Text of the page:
In fact, they’re so good that Samsung still doesn’t rely exclusively on its own super-advanced Isocell solutions for Galaxy S-series flagships. Granted, Sony could always decide to kill its in-house smartphones and keep selling cutting-edge components to other companies, but wouldn’t that be a majorly wasted opportunity?

Keep being you, Sony



At least in part, this is clearly a company playing its cards right. What needs to be fixed is the pricing strategy of high-end Xperias. There’s nothing wrong in sacrificing volume for profit margins, but right now, sales numbers are microscopical and profits nonexistent.

The company has to start taking big risks again, but at the same time, keep the things that are working unchanged. Sprinkle some 5G innovation on top, and sooner or later, things will turn around.

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36 Comments

1. libra89

Posts: 2316; Member since: Apr 15, 2016

I want Sony to keep making compact phones. The phones they make there seem to get better and better.

29. tangbunna

Posts: 491; Member since: Sep 29, 2016

but their software is not better. and price is getting worse. their best camera sensors from their lab are already sold exclusively to other phone competitors.

30. cheetah2k

Posts: 2297; Member since: Jan 16, 2011

With the exception of the Z3 compact (with LCD touch screen issues) and the X compact (no IP68 and 6xx series CPU) the others have been great.... My wife has pretty much had all of the compact series since the Z1 as she hates iphones, but wants high end specs and smaller screen

2. ch3mn3y

Posts: 77; Member since: Sep 17, 2017

Wooo :O PA wrote positive article about some other OEM than Apple. And not only that, but it's about Sony!

6. josephnero

Posts: 787; Member since: Nov 16, 2011

Surprised me too lol

33. WingMan

Posts: 263; Member since: Mar 28, 2008

Can Apple be called OEM, when they don't manufacture anything?

3. umaru-chan

Posts: 372; Member since: Apr 27, 2017

Sony mobile was great back then but now it's total crap. Let's see, sony mobile Design: total crap, worst design phone in 2018. Fat, ugly and disfunctional. Worst position for finger print Sanner and the phone is slippery as hell. Not to mention how heavy the phone is. A total disaster. Screen: Just Ok. Screen to body ratio is utter pathetic for phone released in 2018. Battery: just ok. Nothing compared to note 9 or P20 pro. Camera: one trick pony. Nothing compared to iPhone x, pixel, Galaxy or Huawei. Sound: nothing to write about. Software: meh. Still has their dated looks. Overall a total waste of money when you have far better alternatives at cheaper price unless you have a very unique acquired taste. Only thing that is worse than Sony mobile is their delusional dumb fanboys like humanoid or whatever crap his name is and his like minded friends who keep defending Sony mobile despite their pathetic performances in recent years and blame Apple for Sony mobile misery. Yep it's totally Apple's and tech reviewers fault that Sony mobile is failing, Sony mobile did nothing wrong. LMAO.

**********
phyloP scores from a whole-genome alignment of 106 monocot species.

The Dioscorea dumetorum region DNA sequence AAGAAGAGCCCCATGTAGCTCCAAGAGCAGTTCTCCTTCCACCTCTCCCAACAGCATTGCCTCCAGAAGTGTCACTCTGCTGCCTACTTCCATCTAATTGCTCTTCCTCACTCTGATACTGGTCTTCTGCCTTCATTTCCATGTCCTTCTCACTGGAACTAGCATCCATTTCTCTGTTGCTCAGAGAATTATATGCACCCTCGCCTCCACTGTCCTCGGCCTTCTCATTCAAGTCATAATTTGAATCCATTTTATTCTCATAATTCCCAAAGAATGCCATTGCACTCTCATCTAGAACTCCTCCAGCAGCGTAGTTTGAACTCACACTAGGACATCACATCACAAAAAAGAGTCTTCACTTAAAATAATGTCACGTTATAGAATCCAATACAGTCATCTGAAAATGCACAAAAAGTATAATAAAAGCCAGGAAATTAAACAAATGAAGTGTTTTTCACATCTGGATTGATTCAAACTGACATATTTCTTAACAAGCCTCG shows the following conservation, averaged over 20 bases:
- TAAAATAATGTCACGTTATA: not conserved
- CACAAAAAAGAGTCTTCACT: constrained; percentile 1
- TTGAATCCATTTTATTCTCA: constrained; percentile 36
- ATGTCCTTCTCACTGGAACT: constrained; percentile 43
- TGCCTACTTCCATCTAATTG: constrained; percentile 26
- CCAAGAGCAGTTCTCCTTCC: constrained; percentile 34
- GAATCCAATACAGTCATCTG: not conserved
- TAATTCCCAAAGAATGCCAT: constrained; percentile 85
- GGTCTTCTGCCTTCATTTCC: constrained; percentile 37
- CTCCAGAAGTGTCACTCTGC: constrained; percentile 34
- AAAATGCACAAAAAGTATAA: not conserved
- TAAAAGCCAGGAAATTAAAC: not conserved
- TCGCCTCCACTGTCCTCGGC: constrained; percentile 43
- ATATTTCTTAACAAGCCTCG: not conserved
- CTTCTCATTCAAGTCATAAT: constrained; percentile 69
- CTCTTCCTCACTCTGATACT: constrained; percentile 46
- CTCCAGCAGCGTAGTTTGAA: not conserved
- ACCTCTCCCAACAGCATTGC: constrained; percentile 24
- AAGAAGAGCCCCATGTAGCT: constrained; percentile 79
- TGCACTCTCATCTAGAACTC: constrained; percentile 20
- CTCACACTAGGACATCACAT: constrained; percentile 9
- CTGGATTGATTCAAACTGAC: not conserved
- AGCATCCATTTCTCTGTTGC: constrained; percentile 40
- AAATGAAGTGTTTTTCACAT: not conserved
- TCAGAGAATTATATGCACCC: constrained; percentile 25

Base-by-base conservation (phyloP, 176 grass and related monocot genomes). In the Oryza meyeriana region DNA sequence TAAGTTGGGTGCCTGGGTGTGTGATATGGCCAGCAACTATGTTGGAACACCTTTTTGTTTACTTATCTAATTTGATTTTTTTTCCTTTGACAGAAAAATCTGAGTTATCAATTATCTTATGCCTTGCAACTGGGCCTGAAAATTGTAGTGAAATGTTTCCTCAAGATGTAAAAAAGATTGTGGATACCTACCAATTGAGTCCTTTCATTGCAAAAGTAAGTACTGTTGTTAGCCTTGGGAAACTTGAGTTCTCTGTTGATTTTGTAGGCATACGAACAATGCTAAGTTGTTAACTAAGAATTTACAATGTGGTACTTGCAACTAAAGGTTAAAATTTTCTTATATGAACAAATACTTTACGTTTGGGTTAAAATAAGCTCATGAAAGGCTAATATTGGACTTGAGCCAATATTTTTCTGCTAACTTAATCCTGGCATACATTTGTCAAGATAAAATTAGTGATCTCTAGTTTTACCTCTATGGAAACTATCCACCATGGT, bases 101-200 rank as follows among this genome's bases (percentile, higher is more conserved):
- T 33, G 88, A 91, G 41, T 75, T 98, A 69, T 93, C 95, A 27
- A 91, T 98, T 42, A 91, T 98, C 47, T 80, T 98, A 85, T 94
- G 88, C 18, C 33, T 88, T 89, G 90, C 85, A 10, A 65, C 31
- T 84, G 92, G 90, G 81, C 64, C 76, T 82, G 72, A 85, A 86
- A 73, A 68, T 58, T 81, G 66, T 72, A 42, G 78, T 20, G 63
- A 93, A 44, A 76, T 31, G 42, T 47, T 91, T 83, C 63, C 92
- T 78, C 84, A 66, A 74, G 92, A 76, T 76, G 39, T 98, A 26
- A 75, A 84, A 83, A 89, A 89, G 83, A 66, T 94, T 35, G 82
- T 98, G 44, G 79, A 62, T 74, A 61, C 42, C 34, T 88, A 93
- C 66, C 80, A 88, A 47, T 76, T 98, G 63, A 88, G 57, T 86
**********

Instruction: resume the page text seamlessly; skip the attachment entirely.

7. Feanor

Posts: 1419; Member since: Jun 20, 2012

Totally disagree: Bezels are as thin as they get with front facing stereo speakers. No other vendor with front facing speakers has managed thinner bezels. Software is not dated, is nearly stock Android plus some tiny tweaks like more interesting animations and wallpapers. Unless if you think that Android Material Design is dated as a whole. The fingerprint scanner position is low, but journalists change often phones and cannot adapt. I am used to it on my XZ2, no issues. Sony is better than most in reliability, update policy, UX design consistency. Camera is probably marginally worse than competition, but you'd really have to go looking for the slightest details to see that it's a bit worse than a Galaxy S9. Totally adequate for 99% of users.

11. Sealblaighter

Posts: 430; Member since: Jan 26, 2014

What are you talking about man? The XZ2 Premium is the low-light champion, I have seen a comparison between a lot of smart phones, and the Sony was the winner. I am not saying Samsung or Apple was weak, but the best was the Sony. If I can find the video I will try to share it to you. Anyway Sony could change their strategy, as you mentioned their design is bad, sound could be better.

13. Feanor

Posts: 1419; Member since: Jun 20, 2012

I have a XZ2 but I want to be objective; when GSMArena tested the camera of the XZ2 Premium with the competition, the XZ2 Premium was really up there with the best. A comparison with the normal XZ2 was also available and it's true that in night pics the XZ2 was marginally worse than the XZ2 and the other best. However the differences were so small that I think normal users wouldn't care if they didn't have a direct comparison. The night pics of the XZ2 are also great, just 5% worse than the best.

26. Seany

Posts: 94; Member since: Sep 28, 2012

You talk out of your backside,you obviously know nothing. Sony have fast updates,a very well optimized UI which is fast & smooth,excellent screens,great battery life,cameras have hugely improved. Stop talking about something you know nothing about. Harping on about fanboys,it's not important it's just a phone,who cares if people prefer Sony over another brand,you obviously do. I think you need to stop trolling & get a life

4. Crispin_Gatieza

Posts: 3166; Member since: Jan 23, 2014

Sony needs to make their imaging software as good as their camera modules. Everybody knows how good Nokia's Lumia cameras are, Sony needs the same recognition.

14. Subie

Posts: 2424; Member since: Aug 01, 2015

I completely agree! When looking at how good Sony is with their full format professional cameras, I'm surprised they aren't already there with their phones as well.

15. Subie

Posts: 2424; Member since: Aug 01, 2015

Duplicate

5. josephnero

Posts: 787; Member since: Nov 16, 2011

Hell yeah. Sony FTW

8. Plasticsh1t

Posts: 3109; Member since: Sep 01, 2014